Despite dozens of state and federal agencies that gathered at the scene of the spill, all with interests and jobs to do, local officials were able to stay in control of organizing the response, said Mike McMeekin.

McMeekin, a former lieutenant with the Missoula County Sheriff’s Office back in 1996, joined Ellen Leahy on Saturday at another station at Frenchtown High School for a discussion on public health and safety. Leahy is the director of the Missoula City-County Health Department.

“Missoula has some of the world-class level incident management experts,” McMeekin said.

Missoula’s incident team capabilities were categorized as Type 3, the middle classification for teams and situations.

“From the moment the train derailed it was a Type 1,” McMeekin said. “I haven’t found another incident that big that was able to be handled by a Type 3 team.”

On the subject of population protection, including evacuation, McMeekin offered some often overlooked advice to attendees, and echoed the message to develop response policies beforehand. Local officials had partnered together on a local emergency planning commission, which included Montana Rail Link, since the mid-1980s.

When sending deputies to conduct evacuations, he said it was important to take the tone that these are local agencies looking to help out people who are victims, not agents of the government there to give orders.


Despite all of the planning, there were still unforeseen issues that came up. The evacuation came during tax time, and many residents couldn't return to their homes to get their records. McMeekin stressed that is was important to build a response protocol that could be flexible.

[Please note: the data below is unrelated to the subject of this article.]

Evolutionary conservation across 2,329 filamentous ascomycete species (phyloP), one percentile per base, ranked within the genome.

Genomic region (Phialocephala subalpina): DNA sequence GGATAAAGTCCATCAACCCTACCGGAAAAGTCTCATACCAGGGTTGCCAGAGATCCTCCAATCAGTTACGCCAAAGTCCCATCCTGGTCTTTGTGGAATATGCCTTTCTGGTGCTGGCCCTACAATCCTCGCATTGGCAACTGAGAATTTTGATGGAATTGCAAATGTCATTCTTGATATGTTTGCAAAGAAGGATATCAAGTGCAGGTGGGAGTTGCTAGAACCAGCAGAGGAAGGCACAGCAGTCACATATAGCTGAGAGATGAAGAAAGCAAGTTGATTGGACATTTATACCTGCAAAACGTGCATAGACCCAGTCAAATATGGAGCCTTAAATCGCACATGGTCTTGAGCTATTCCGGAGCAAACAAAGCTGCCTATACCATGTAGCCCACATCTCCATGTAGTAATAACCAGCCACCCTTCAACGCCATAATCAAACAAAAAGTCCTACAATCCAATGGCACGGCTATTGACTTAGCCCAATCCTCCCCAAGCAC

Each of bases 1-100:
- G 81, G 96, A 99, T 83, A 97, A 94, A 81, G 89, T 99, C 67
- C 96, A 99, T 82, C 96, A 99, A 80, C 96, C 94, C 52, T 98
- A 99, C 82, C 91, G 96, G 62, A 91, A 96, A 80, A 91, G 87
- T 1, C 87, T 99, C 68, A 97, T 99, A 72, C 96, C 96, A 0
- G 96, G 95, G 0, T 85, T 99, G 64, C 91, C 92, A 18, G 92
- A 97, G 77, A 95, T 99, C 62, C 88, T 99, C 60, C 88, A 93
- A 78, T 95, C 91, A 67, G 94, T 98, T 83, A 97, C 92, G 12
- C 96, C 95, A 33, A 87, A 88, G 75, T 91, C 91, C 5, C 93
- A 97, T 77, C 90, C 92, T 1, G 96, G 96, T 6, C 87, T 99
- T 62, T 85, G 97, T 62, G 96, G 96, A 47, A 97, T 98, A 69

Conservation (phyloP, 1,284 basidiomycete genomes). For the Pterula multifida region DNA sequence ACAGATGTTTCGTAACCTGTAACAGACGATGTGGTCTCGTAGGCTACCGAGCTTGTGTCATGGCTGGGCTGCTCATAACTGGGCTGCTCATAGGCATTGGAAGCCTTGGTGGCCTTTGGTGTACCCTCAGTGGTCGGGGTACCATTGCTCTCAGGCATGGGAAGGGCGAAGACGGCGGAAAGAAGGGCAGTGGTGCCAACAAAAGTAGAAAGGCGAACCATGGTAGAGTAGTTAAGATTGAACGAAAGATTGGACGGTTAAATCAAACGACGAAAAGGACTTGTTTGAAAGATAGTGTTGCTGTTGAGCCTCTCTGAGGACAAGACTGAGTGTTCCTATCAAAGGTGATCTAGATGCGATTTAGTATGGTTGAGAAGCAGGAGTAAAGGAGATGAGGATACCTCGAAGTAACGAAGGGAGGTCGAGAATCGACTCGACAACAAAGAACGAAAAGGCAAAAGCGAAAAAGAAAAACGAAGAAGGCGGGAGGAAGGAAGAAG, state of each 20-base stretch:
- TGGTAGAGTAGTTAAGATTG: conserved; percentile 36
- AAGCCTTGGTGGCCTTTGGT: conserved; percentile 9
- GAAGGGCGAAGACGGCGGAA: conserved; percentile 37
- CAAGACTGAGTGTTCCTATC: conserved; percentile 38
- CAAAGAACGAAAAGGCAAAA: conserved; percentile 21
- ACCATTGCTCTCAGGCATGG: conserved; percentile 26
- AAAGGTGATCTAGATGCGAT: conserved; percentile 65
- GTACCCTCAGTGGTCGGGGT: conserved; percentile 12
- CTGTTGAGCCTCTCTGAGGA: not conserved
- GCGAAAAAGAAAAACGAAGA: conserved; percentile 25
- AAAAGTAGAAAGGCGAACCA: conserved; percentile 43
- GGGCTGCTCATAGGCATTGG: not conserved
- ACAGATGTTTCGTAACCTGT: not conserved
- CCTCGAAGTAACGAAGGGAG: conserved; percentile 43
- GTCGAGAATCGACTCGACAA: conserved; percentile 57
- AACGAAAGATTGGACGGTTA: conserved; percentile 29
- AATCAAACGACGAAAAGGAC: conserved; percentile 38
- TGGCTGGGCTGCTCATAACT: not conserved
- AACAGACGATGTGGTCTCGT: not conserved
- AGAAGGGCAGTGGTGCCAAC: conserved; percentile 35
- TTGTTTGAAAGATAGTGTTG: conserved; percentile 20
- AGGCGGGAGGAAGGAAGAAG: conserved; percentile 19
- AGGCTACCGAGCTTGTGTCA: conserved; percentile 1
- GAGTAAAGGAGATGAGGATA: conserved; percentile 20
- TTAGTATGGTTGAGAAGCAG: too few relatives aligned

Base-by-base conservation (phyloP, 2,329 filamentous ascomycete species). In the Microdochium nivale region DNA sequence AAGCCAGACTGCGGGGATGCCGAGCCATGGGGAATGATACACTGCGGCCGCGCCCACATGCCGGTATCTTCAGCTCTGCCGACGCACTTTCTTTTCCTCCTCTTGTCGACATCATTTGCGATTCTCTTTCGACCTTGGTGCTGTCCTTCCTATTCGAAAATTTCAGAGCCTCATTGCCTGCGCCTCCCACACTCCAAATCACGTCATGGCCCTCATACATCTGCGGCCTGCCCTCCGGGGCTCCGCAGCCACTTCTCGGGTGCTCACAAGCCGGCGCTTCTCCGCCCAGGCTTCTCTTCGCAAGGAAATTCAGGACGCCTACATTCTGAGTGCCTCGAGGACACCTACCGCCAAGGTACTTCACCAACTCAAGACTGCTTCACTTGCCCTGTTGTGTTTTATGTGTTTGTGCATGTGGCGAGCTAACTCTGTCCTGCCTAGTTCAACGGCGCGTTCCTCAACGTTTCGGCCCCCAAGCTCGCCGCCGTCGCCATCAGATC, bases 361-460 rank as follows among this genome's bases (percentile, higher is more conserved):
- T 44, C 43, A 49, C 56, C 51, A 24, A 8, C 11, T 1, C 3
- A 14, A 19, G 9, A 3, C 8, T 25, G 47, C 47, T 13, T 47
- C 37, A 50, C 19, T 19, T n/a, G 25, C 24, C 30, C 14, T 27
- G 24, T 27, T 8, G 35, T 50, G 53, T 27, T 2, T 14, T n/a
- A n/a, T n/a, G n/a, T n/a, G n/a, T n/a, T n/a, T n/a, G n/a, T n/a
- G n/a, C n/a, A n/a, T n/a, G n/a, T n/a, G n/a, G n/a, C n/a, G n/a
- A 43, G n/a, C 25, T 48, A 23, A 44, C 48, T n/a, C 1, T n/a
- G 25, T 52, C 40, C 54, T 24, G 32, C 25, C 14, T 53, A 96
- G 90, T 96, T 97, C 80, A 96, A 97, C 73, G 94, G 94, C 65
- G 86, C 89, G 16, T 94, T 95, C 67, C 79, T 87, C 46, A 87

“Is that in any book on incident command, in any class you’re going to take? Probably not,” McMeekin said.

Leahy said when the health department joined the response, they had no formal training on disaster response.

“It’s different than trauma, you have to gauge exposure and account for potential long term health issues,” she said.

Part of her work was developing criteria for when people would be let back into their homes. That included testing for chlorine gas, chlorinated compounds, a spill of potassium cresylate at the scene as well looking for a white dust that had been reported by locals.

John Fidler, a member of Missoula’s hazmat unit at the time, was one of the members of the first entry team responding to the scene.

“We had very little knowledge of what had happened. We knew we had a derailment, and we knew there were chemicals,” he said.


Fidler spoke to the workshop from a station at a fishing access spot just outside Alberton, within sight of the place where the derailment had occurred. He said when they came on the scene, they found the car had been punctured, and melting chlorine was releasing gas into the air. Some chlorine had also entered the river. He said the hazmat teams already had been working with the health department.

Information officer Jordan Koppen with the state Department of Natural Resources and Conservation, one of the host agencies, said each of the officials at the workshops kept a journal of what they learned at each station, and on Sunday will attend class sessions about how to put the lessons into action in the event of a future disaster.

“It’s all about making the best decisions as quick as you can,” he said.